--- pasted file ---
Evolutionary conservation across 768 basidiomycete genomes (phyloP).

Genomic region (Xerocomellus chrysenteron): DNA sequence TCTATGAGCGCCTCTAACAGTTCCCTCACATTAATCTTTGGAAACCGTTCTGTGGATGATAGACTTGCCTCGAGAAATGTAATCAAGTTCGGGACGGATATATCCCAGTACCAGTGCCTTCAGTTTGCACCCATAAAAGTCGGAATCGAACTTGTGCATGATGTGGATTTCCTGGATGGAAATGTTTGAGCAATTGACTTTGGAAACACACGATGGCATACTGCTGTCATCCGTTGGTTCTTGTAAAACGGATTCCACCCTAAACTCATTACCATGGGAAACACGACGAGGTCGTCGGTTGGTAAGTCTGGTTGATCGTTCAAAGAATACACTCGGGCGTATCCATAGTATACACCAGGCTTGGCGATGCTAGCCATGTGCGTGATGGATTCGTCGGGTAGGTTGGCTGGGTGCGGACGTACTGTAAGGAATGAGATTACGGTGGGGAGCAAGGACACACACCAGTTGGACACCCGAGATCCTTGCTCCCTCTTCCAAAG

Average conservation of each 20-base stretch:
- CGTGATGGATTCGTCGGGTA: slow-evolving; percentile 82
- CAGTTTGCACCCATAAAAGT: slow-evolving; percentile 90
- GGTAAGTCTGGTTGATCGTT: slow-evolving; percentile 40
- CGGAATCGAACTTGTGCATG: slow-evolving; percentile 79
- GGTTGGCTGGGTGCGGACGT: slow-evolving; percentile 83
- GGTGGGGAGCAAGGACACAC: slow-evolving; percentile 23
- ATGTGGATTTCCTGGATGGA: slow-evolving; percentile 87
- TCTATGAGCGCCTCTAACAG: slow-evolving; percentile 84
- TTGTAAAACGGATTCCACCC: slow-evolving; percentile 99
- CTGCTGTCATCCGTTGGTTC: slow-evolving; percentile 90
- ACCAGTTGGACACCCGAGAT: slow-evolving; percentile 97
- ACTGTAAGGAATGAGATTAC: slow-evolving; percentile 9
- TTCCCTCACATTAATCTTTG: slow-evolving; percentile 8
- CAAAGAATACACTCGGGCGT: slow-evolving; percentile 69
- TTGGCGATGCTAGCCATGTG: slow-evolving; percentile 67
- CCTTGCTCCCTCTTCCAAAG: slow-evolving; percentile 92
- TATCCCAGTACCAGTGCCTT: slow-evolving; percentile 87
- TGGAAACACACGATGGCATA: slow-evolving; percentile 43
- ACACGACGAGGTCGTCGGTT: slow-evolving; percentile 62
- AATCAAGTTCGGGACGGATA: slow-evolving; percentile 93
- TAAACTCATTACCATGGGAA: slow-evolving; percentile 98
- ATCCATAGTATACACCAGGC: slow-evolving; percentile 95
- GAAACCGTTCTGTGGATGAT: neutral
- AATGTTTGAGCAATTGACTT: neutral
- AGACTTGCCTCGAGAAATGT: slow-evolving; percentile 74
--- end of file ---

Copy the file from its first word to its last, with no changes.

Evolutionary conservation across 768 basidiomycete genomes (phyloP).

Genomic region (Xerocomellus chrysenteron): DNA sequence TCTATGAGCGCCTCTAACAGTTCCCTCACATTAATCTTTGGAAACCGTTCTGTGGATGATAGACTTGCCTCGAGAAATGTAATCAAGTTCGGGACGGATATATCCCAGTACCAGTGCCTTCAGTTTGCACCCATAAAAGTCGGAATCGAACTTGTGCATGATGTGGATTTCCTGGATGGAAATGTTTGAGCAATTGACTTTGGAAACACACGATGGCATACTGCTGTCATCCGTTGGTTCTTGTAAAACGGATTCCACCCTAAACTCATTACCATGGGAAACACGACGAGGTCGTCGGTTGGTAAGTCTGGTTGATCGTTCAAAGAATACACTCGGGCGTATCCATAGTATACACCAGGCTTGGCGATGCTAGCCATGTGCGTGATGGATTCGTCGGGTAGGTTGGCTGGGTGCGGACGTACTGTAAGGAATGAGATTACGGTGGGGAGCAAGGACACACACCAGTTGGACACCCGAGATCCTTGCTCCCTCTTCCAAAG

Average conservation of each 20-base stretch:
- CGTGATGGATTCGTCGGGTA: slow-evolving; percentile 82
- CAGTTTGCACCCATAAAAGT: slow-evolving; percentile 90
- GGTAAGTCTGGTTGATCGTT: slow-evolving; percentile 40
- CGGAATCGAACTTGTGCATG: slow-evolving; percentile 79
- GGTTGGCTGGGTGCGGACGT: slow-evolving; percentile 83
- GGTGGGGAGCAAGGACACAC: slow-evolving; percentile 23
- ATGTGGATTTCCTGGATGGA: slow-evolving; percentile 87
- TCTATGAGCGCCTCTAACAG: slow-evolving; percentile 84
- TTGTAAAACGGATTCCACCC: slow-evolving; percentile 99
- CTGCTGTCATCCGTTGGTTC: slow-evolving; percentile 90
- ACCAGTTGGACACCCGAGAT: slow-evolving; percentile 97
- ACTGTAAGGAATGAGATTAC: slow-evolving; percentile 9
- TTCCCTCACATTAATCTTTG: slow-evolving; percentile 8
- CAAAGAATACACTCGGGCGT: slow-evolving; percentile 69
- TTGGCGATGCTAGCCATGTG: slow-evolving; percentile 67
- CCTTGCTCCCTCTTCCAAAG: slow-evolving; percentile 92
- TATCCCAGTACCAGTGCCTT: slow-evolving; percentile 87
- TGGAAACACACGATGGCATA: slow-evolving; percentile 43
- ACACGACGAGGTCGTCGGTT: slow-evolving; percentile 62
- AATCAAGTTCGGGACGGATA: slow-evolving; percentile 93
- TAAACTCATTACCATGGGAA: slow-evolving; percentile 98
- ATCCATAGTATACACCAGGC: slow-evolving; percentile 95
- GAAACCGTTCTGTGGATGAT: neutral
- AATGTTTGAGCAATTGACTT: neutral
- AGACTTGCCTCGAGAAATGT: slow-evolving; percentile 74